It’s not so much a lack of interest on the part of developers, because they are busy building housing in the Sun Belt for significant population migration from other parts of the country.

However, in older metropolis in regions land is scarce and frequently zoning regulations discourage new development because many existing residents—often those with money and political influence—don’t want more people moving into their neighborhoods.

Too Little Income

Most of the country knows this viscerally. Housing takes up an increasingly large portion of their income, as the graph below, which DCReport generated from data the St. Louis Fed collects, shows.

The graph shows indexes that represent how quickly something grows over time by comparing it with an initial value. The blue line, starting in December 2012, is growth in rents. The red line is growth in per capita income after inflation. For most people, pay doesn’t come close to keeping up, so renting an apartment or house races ahead…which most everyone who has to pay rent at the beginning of the month knows.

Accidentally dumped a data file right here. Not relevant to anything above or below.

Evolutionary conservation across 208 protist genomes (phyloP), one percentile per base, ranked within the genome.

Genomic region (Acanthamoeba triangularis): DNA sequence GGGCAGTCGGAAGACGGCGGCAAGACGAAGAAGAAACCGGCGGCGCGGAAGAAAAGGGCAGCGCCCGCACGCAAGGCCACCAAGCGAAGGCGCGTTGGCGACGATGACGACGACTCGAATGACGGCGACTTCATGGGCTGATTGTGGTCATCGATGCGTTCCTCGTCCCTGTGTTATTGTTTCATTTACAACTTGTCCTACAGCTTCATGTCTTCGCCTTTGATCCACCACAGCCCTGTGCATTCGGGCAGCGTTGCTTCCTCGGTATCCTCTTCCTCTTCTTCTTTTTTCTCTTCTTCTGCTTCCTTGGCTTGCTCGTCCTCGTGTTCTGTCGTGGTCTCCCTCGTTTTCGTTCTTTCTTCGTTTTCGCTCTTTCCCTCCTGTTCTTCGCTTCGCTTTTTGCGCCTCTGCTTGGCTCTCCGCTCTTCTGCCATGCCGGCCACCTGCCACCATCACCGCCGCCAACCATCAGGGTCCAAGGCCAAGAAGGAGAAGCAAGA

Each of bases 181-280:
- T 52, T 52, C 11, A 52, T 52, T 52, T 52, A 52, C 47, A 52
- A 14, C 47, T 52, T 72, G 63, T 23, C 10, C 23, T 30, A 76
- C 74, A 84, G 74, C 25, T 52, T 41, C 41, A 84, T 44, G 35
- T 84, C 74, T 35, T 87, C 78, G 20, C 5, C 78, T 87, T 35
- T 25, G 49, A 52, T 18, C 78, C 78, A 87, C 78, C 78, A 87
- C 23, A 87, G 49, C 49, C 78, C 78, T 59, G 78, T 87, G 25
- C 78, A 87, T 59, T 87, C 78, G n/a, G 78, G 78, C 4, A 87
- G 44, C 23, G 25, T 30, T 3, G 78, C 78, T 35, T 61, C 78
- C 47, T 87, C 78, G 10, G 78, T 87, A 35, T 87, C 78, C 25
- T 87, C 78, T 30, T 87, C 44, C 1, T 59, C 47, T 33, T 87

If you were buying a house, here’s a similar graph that shows how much faster prices grow than personal real income.

How do you get ahead if you aren’t toward the upper end of the income spectrum or lack family who can help you gather the down payment?

And greed

Developers and property owners are in this for the money, and they want to keep making more. With all the other reasons, there’s a focus on increasing house prices and rents because it’s a way to keep investments ahead of inflation. They aren’t typically focused on trying to control an important cost of living.

Governmental and Societal Inaction

In one sense, what caps it all is the lack of action on the part of governments and society. The more the nation trusts in pure market solutions, the greater a chance that things spiral out of control.

Not that smart and effective government action is easy. For instance, most rental properties are owned by smaller companies and individuals. Say that there should be a cap on rents, and you could drive those owners out of business, or at least see them give up on maintenance and repair because it becomes a losing proposition.

And yet, government could push for different zoning, offer more financing to see more housing constructed and so on. Make it easier to get people into places they rent or even own. But given the financial forces at work in politics, that doesn’t seem so likely.